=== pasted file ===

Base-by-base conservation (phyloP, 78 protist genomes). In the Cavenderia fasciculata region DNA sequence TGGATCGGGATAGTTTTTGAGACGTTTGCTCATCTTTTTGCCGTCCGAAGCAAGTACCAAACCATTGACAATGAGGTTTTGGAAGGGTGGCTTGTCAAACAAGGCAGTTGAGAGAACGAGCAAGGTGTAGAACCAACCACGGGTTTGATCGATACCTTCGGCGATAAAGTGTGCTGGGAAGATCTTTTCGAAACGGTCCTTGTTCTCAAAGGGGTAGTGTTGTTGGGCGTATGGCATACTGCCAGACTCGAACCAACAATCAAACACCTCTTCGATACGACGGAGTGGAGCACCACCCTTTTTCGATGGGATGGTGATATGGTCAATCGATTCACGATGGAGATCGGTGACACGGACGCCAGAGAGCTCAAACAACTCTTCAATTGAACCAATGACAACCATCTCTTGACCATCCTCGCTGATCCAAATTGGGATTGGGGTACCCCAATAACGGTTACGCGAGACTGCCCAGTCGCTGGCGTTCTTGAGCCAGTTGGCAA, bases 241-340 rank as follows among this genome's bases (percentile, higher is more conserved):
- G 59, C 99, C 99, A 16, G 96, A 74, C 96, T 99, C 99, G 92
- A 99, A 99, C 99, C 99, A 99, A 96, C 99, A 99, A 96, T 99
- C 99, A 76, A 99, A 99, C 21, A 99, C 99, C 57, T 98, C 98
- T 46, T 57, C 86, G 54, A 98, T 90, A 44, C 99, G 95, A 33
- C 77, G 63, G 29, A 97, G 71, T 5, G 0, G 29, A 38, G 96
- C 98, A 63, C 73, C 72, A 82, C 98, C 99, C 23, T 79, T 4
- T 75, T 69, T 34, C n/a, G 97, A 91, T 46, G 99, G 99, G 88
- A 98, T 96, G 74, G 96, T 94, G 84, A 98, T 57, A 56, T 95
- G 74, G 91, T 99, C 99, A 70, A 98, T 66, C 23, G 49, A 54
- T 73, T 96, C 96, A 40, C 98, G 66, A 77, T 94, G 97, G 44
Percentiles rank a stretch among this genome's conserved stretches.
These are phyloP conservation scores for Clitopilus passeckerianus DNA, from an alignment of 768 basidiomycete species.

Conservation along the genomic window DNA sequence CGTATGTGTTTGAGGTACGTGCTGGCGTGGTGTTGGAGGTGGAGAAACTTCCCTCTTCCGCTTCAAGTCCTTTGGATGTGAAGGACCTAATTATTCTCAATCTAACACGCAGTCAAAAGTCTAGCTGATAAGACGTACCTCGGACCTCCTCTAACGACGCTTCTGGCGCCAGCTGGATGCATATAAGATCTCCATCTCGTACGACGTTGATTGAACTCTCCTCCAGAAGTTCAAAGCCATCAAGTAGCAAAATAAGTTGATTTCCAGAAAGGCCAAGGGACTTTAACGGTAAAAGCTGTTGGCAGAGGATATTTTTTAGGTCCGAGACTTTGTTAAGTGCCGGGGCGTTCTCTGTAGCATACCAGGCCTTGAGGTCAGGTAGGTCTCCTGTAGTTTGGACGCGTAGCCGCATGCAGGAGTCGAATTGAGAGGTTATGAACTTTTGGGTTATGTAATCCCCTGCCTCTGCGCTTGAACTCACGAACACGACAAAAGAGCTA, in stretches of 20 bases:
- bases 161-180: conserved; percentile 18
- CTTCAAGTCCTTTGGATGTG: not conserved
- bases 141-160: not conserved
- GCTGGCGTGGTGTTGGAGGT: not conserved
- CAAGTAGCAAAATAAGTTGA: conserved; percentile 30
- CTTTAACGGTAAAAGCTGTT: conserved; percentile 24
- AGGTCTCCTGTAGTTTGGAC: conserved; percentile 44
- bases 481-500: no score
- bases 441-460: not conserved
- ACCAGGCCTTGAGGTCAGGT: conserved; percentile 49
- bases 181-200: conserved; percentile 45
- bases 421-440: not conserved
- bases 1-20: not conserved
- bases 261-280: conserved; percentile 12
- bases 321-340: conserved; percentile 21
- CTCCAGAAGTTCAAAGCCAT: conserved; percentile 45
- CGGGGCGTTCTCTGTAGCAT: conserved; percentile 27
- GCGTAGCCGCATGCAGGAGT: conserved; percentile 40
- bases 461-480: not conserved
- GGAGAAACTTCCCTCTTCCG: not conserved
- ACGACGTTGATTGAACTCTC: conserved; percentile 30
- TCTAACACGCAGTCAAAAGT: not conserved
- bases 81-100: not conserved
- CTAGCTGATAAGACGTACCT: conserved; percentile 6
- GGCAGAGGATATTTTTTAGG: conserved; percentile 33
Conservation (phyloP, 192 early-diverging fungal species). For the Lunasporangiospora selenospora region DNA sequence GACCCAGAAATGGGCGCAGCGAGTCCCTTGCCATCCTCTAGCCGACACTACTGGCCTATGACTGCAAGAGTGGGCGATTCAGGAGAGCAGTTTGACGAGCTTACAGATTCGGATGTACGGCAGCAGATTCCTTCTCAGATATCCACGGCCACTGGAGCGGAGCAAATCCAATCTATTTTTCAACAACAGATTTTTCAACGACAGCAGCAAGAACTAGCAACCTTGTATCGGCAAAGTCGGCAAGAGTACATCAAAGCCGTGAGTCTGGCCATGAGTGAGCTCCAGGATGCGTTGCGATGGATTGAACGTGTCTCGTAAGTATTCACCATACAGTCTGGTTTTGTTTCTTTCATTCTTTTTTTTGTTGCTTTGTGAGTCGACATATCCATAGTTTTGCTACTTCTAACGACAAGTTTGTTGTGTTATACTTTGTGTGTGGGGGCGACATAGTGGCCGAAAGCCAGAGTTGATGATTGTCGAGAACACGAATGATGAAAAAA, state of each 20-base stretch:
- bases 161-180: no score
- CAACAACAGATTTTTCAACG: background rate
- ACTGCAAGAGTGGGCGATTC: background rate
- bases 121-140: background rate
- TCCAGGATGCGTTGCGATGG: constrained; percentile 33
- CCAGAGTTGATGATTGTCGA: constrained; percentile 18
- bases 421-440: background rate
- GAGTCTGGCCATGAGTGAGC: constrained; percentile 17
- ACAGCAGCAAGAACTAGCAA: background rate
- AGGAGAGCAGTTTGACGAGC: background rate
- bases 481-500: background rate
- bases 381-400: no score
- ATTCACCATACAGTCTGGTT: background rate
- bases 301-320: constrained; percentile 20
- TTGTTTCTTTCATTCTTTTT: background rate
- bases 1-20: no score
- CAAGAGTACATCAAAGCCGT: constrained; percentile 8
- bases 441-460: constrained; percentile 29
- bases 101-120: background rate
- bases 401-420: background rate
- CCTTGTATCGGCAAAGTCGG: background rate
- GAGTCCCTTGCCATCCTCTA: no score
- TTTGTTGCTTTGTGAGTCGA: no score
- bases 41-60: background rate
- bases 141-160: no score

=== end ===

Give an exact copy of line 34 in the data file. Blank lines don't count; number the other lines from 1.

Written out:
- GGAGAAACTTCCCTCTTCCG: not conserved